The Chinese territory of Hong Kong has started a mass testing program for the novel coronavirus.
Thousands of people lined up at more than 100 testing centers Tuesday, on the first day of the program. Hong Kong officials say the testing is an important step in the fight against the virus.
Critics are distrustful of the program, which receives support from China’s central government. Some have expressed fear that the tests could be used to collect DNA from Hong Kong residents.
Hong Kong leader Carrie Lam told reporters that more than 10,000 people – including many government ministers – had been tested by Tuesday morning.
“This large-scale universal community testing program is beneficial to fighting the epidemic and beneficial to our society,” Lam said. The effort would help the city overcome the health crisis and was a necessary step before the return of normal day-to-day activities, she added.
More than 500,000 people in the city of 7.5 million signed up for the testing before it began. The process is expected to last at least a week, possibly two. In all, the government estimates that at least 5 million people will be tested.
The program is aimed at identifying silent carriers of the virus — those without symptoms — who could be spreading the disease.
Priscilla Pun, a sales manager, told The Associated Press she got tested to give herself peace of mind. “I don’t see any reason not to do it, and this way I can let my family in Canada know that I am safe,” she said.
Other Hong Kongers, like Giselle Ming, said she decided to take part to support the government effort, although she was not worried that she might be a carrier of the virus. “In this bad situation of the coronavirus, I hope I can do something to help the society,” she said.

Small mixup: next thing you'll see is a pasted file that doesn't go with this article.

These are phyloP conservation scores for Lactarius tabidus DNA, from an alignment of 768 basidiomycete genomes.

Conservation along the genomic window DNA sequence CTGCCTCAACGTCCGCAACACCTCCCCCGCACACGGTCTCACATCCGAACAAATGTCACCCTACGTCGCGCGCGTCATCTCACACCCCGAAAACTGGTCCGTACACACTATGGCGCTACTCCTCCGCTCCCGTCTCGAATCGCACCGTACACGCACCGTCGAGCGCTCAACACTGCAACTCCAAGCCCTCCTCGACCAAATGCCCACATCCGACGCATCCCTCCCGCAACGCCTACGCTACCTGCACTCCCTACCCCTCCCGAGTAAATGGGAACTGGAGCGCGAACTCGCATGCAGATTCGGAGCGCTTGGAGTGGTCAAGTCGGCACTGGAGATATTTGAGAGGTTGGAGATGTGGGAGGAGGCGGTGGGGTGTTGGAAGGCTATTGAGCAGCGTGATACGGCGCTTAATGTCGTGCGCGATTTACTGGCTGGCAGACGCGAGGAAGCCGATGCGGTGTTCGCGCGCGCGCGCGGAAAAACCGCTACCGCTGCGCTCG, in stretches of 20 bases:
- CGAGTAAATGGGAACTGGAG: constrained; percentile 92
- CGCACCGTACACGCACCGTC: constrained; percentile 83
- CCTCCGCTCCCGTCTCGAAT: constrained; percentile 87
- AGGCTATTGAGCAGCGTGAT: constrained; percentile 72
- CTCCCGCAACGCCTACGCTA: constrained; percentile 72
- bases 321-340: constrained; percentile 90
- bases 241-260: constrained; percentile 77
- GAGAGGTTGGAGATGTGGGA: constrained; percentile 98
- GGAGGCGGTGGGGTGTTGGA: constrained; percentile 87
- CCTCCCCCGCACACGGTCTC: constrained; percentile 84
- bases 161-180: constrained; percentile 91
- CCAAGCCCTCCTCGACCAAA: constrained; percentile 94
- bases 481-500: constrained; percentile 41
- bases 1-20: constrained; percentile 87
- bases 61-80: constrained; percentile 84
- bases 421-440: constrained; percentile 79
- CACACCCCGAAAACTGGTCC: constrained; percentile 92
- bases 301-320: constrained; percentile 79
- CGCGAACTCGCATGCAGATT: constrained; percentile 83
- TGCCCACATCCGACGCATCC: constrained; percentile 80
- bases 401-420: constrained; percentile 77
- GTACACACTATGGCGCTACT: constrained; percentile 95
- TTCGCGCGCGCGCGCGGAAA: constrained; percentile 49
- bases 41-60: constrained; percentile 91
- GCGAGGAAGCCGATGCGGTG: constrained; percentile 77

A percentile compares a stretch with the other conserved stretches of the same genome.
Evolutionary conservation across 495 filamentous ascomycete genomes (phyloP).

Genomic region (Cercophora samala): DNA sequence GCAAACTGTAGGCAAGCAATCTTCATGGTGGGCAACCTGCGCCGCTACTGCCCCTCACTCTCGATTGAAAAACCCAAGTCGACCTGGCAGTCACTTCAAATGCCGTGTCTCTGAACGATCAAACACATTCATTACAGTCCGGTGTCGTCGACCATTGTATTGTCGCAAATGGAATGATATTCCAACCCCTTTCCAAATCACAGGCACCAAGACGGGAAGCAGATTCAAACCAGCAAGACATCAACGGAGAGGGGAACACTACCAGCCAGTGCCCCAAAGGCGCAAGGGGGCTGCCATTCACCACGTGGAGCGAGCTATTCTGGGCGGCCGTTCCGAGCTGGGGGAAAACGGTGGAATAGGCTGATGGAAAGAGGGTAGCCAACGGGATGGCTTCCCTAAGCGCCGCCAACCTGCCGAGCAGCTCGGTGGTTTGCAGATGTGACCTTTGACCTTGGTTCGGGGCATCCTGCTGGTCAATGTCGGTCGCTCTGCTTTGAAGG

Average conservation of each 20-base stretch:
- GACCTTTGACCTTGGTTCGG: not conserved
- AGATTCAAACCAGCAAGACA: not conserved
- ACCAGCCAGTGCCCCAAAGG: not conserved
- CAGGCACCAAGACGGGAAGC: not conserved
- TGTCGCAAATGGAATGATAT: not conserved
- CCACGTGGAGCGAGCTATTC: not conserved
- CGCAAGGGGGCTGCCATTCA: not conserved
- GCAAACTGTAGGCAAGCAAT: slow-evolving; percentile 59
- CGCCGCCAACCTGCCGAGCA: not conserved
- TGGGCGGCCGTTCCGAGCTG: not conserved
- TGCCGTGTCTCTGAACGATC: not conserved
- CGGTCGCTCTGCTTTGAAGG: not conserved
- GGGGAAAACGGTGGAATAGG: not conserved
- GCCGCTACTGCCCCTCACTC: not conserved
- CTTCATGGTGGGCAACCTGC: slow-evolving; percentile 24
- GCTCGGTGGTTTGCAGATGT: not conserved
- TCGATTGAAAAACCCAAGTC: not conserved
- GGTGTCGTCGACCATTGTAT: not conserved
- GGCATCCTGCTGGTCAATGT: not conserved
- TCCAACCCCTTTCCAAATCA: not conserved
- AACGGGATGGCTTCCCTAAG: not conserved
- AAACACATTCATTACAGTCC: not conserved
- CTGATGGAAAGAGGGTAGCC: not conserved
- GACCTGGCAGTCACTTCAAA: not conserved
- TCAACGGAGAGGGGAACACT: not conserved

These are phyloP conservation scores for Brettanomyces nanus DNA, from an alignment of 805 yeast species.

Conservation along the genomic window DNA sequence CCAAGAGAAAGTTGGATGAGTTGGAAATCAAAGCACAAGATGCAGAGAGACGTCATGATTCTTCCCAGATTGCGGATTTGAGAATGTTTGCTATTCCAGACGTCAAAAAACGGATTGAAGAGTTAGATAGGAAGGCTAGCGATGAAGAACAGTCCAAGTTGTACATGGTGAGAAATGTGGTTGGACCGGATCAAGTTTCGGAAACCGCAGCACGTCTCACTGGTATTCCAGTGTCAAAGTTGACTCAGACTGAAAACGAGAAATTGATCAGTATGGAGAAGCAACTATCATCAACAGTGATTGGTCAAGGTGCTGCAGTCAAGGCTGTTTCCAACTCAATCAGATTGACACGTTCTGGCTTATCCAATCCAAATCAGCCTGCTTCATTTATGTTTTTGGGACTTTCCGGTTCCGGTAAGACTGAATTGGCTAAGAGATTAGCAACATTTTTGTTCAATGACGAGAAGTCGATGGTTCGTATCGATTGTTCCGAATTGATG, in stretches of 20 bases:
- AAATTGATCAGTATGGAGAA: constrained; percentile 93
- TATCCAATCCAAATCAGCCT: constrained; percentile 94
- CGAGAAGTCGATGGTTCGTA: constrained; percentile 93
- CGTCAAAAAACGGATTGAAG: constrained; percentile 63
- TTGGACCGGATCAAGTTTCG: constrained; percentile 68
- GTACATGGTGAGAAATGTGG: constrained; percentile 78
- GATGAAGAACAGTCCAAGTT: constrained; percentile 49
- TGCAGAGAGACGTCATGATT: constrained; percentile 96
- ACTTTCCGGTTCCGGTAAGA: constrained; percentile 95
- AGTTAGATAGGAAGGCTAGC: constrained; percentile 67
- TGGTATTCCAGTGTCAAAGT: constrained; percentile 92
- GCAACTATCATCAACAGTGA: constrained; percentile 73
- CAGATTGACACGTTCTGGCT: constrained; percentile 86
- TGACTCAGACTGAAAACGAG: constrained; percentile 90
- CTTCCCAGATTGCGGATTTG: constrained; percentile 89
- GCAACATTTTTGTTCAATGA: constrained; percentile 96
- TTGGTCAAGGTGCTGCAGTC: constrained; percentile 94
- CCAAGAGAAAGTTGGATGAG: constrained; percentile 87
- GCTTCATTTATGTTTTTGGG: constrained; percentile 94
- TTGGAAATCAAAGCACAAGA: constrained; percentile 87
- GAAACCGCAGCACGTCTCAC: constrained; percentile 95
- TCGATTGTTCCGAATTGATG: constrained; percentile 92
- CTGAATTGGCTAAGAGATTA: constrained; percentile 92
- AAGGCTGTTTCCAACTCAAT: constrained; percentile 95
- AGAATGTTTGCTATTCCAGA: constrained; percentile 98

Hong Kong’s worst outbreak of the virus came in early July. At its peak, the territory recorded more than 100 locally spread cases a day, after going weeks without any in June. The outbreak has since slowed, with the city reporting just nine cases on Monday. That was the first time in two weeks that daily infections fell below 10.
Some pro-democracy activists, such as Joshua Wong, have publicly opposed the testing program. He called for a boycott, pointing to Swedish news reports that some test kits used there had high rates of false-positive results. Lam noted that while false-positives can happen, the tests being used in Hong Kong had passed quality and performance testing.
Wong suggested that a full closure of the border would be a better measure than the government tests. He said the current program was “like having a pregnancy test without having birth control.”
Lam has dismissed criticism of the testing plan as an attempt to “smear the central government.”
A pro-democracy union of healthcare workers formed during the protests last year also opposes the program. The Hospital Authority Employees Alliance, which has 20,000 members, said mass testing was not the most effective use of resources and called for more focused testing instead.
“It is clear to see that the government has one and only one goal ... to use the (coronavirus crisis) to achieve their own political aims,” union leader Winnie Yu told a press conference. “They shall do whatever they can to please the central government of China, even if it means placing politics above all things else,” Yu added.
I’m Bryan Lynn.
The Associated Press and Reuters reported on this story. Bryan Lynn adapted the reports for VOA Learning English. George Grow was the editor.
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Words in This Story
DNA – n. short for deoxyribonucleic acid -- a substance that carries genetic information in the cells of plants and animals
beneficial – adj. helpful or useful
society – n. a large group of people who live in the same country or area and have the same laws, traditions, etc.
symptom – n. a change in the body or mind which indicates that a disease is present
outbreak – n. a sudden start or increase in the spread of a disease or fighting
positive – adj. in a medical test, positive means the person being tested has a disease or condition
smear – v. to say unpleasant or untrue things about someone
focus – v. to direct attention at something
achieve – v. succeed in doing something good, usually by working hard